Gukurahundi seeks to eclipse Intwasa

BULAWAYO - A documentary which explores the post-independence political disturbances in the Matabeleland and Midlands provinces is set to be showcased here during the Intwasa Arts Festival, as the number of activists and artists trying to get closure on the massacres increase in the post-Mugabe era.

Titled Gukurahundi Genocide 36 Years Later and put together by journalist Zenzele Ndebele, the documentary will premiere on September 29 at a local hotel, where it is set to attract huge crowds.

Surprisingly, the documentary will showcase on the same day with another controversial play 1983: The Dark Years written by Bhekumusa Moyo and directed by Adrian Musa.

The play exhibits the cruel nature in which the Gukurahundi atrocities unfolded in the post-independence disturbances that have been widely-condemned across the globe.

Ndebele told Southern News that he came up with the initiative so as to give the younger generation a clear picture of what might have happened during the internationally condemned atrocities which left an estimated over 20 000 dead.

“There are lots of questions that are being asked about Gukurahundi, what caused it, was it planned, were there dissidents, were there really arms caches and who was involved,” Ndebele said.

“The history that was told, does it represent the history of what happened? This story tries to answer some of those questions,” he said.

Ndebele said while partly trying to capture the truth of what happened, he also interviewed some people who survived the atrocities.

“We visited some of those victims and asked whether 36 years later, if they are still bitter over what happened, did they receive any assistance?”

He, however, said he was forced to come up with the documentary after realising that he did not do justice to his 2008 documentary on the same subject titled Gukurahundi — A Moment of Madness.

“This is a project I have done over the years, I started talking about Gukurahundi around 2006 that led me to produce the documentary in 2008. So over the years, as I looked back I realised there were some issues that were talked about that I didn’t include in the first story so I had to revisit it.”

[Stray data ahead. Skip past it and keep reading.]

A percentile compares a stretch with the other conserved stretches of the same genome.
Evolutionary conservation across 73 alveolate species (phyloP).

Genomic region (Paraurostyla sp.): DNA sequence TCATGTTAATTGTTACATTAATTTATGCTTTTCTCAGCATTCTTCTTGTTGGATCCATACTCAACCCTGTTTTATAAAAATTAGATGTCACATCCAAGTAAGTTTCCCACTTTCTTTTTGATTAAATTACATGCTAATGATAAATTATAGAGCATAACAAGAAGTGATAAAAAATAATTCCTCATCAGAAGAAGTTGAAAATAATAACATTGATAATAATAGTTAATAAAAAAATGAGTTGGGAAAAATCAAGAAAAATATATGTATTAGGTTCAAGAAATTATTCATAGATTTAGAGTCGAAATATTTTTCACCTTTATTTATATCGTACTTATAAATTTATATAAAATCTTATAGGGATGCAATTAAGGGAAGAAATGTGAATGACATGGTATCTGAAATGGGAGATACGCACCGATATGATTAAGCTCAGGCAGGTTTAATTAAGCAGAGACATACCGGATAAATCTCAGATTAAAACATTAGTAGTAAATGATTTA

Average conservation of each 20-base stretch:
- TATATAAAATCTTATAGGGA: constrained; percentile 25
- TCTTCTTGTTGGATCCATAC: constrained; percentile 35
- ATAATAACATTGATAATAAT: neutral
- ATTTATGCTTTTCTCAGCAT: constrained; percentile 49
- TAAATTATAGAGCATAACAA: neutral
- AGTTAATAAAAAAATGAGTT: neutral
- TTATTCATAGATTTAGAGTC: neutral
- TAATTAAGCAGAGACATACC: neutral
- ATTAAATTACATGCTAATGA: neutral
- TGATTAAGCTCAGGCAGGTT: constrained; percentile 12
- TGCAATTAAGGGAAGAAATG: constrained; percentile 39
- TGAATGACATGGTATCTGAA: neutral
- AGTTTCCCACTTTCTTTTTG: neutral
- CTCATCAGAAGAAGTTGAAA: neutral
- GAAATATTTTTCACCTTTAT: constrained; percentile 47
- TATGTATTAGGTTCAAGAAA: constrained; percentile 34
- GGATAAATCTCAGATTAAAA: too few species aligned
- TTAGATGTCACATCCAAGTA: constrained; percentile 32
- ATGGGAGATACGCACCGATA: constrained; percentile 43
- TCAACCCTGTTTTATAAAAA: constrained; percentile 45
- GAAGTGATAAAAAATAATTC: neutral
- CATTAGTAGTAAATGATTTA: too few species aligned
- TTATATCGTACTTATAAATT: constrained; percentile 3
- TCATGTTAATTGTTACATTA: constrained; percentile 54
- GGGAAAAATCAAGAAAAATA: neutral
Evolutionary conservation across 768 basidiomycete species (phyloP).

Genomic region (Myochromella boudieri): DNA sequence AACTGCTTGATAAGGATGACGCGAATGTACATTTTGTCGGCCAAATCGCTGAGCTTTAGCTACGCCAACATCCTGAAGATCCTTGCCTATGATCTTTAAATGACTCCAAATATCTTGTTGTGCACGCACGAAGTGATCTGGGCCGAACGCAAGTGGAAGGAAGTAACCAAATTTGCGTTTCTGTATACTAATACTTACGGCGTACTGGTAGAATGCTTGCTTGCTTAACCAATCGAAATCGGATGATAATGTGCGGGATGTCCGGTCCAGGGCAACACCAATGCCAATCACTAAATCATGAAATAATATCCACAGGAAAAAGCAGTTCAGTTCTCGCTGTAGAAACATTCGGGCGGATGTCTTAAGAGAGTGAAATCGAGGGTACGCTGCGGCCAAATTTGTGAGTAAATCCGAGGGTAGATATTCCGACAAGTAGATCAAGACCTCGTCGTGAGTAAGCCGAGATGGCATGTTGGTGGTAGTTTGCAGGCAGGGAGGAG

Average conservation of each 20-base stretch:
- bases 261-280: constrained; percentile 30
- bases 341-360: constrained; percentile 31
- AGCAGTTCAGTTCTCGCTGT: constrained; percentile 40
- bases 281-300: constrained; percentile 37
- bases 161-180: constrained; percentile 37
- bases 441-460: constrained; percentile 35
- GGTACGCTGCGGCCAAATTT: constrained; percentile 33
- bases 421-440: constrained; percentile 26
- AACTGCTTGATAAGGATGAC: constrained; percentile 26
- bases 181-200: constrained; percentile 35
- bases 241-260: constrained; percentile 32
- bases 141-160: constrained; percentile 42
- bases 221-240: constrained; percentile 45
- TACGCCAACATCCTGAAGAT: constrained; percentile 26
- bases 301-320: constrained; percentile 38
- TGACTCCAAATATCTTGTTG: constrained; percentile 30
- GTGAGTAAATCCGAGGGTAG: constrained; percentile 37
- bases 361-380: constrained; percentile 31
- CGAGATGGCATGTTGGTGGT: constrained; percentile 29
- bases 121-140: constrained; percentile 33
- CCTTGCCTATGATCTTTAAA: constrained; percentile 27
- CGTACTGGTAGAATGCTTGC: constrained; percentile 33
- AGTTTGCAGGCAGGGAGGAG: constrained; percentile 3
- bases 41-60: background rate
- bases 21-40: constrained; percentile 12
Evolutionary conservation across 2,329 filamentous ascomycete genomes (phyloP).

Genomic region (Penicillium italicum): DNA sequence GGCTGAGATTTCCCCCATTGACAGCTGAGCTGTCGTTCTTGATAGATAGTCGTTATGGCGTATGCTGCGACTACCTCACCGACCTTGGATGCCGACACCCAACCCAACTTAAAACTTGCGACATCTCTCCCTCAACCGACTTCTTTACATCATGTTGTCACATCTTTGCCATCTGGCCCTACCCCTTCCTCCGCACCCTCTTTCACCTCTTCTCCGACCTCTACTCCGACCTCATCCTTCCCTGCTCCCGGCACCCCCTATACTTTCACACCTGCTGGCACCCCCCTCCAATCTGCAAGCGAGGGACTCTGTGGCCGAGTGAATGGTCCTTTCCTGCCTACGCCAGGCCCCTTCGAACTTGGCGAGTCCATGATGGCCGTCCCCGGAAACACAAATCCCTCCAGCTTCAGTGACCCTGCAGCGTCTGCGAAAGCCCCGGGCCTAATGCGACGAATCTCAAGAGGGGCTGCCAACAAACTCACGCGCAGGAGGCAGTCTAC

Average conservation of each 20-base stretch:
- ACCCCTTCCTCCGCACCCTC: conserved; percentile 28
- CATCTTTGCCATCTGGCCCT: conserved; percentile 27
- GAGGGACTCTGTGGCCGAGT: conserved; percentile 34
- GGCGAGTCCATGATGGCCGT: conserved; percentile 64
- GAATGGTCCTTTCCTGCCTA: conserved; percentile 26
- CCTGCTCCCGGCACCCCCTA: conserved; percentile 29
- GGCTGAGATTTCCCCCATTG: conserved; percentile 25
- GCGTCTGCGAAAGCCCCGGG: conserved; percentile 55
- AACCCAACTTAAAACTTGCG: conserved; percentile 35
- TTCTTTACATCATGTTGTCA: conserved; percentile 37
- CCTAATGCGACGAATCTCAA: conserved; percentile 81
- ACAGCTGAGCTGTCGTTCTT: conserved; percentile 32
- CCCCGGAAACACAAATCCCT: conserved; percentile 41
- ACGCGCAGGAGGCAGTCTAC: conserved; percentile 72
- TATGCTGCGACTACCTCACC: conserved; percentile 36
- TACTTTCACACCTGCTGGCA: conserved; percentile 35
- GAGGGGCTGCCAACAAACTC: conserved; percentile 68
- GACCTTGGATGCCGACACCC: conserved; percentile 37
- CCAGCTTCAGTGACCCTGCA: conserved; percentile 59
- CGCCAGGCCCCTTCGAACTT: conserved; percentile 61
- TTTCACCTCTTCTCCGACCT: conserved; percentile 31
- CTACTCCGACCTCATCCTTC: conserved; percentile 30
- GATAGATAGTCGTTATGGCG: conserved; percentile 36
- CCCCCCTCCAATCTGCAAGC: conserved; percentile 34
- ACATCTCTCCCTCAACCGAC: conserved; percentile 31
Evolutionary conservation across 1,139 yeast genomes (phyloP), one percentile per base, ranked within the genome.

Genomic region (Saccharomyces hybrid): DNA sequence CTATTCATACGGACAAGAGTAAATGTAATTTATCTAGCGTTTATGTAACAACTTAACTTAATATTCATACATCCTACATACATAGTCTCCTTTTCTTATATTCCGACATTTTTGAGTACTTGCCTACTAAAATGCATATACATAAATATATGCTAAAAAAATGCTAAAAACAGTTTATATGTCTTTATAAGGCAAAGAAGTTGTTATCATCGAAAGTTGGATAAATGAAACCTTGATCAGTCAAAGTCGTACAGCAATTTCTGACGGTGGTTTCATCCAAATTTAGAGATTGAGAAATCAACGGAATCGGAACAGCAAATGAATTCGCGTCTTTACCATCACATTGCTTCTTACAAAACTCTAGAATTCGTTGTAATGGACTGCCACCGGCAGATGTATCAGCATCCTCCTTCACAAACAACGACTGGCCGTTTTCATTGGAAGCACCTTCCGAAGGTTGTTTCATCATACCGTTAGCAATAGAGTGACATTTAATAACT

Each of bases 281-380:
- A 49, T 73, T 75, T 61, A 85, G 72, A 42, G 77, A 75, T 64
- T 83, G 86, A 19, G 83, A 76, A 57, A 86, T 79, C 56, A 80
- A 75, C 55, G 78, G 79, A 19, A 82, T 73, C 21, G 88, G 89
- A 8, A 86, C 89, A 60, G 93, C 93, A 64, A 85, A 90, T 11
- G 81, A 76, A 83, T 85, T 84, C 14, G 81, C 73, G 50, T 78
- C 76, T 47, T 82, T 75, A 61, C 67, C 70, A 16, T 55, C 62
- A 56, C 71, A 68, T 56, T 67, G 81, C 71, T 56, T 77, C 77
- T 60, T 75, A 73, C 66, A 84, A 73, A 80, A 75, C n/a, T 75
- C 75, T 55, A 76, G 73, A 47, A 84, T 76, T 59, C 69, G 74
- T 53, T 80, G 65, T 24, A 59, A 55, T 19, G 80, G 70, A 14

Ndebele further said when coming with the project, he had the younger generation in mind.

“It is important for the younger generation to realise that there are some things that went wrong in the past that need to be corrected and Gukurahundi is one of them.”

“We can never understand that history of Zimbabwe, unless and until we go back and see where it all went wrong. We cannot dispute that we have a lot of tribalism in Zimbabwe and some of it stems from Gukurahundi,” he said.

He added: “Those who masterminded Gukurahundi had issues they thought they were addressing so the important thing is for us to understand our history.”

Ndebele said there was need for closure on the genocide as the only way to have the nation unite in peace.

… as Ndebele is summoned by police

BULAWAYO - Author of the Gukurahundi documentary — Gukurahundi Genocide 36 Years Later — Zenzele Ndebele was on Monday summoned by police over the project that is deemed to be carrying inflammatory information.

The documentary is set to premiere at the end of this month during the Intwasa Arts Festival.

Ndebele, a seasoned journalist based in the second largest city, confirmed the new development to Southern News.

“I was invited for questioning by the police yesterday (Monday) and they were interested in the contents of my documentary,” Ndebele said.

“They were about eight of them who included members of the CIO, Law and Order and those from other security agencies in an interrogation that lasted for over 30 minutes,” he said.

“They actually requested for a copy. They told me that they had information that my documentary contained something that is not fit for public consumption which may incite public violence,” he said.

Ndebele said he turned their demands down as he felt it was unlawful and uncalled for.

“I didn’t agree to their demands as that effectively meant that they had usurped the powers of the Censorship Board which has a duty tocontrol films and other pieces of art,” he said.

The Censorship Board is responsible for the regulation and control of the public exhibition of films.

The Board was established in terms of the archaic and repressive Censorship and Entertainment Controls Act.

Meanwhile, Misa Zimbabwe has condemned the move by the police saying it was an affront to the freedom of expression.

“Misa Zimbabwe urges the government of Zimbabwe to uphold the Constitution of the country through respecting the right to freedom of expression and access to information.”

However, Ndebele took a swipe at President Emmerson Mnangagwa’s government which he accused of double standards.

“Why do we then have what they call national healing yet they are not ready for issues like Gukurahundi to be discussed openly?

“How then is it going to be possible unless they tell us these issues will be discussed in closed dark rooms?” he asked.

Asked what will be his next step in case the Censorship Board chips in, Ndebele said: “I have nothing to worry about, the showcase of the documentary is going ahead. As for the Board, I will be waiting for it.”

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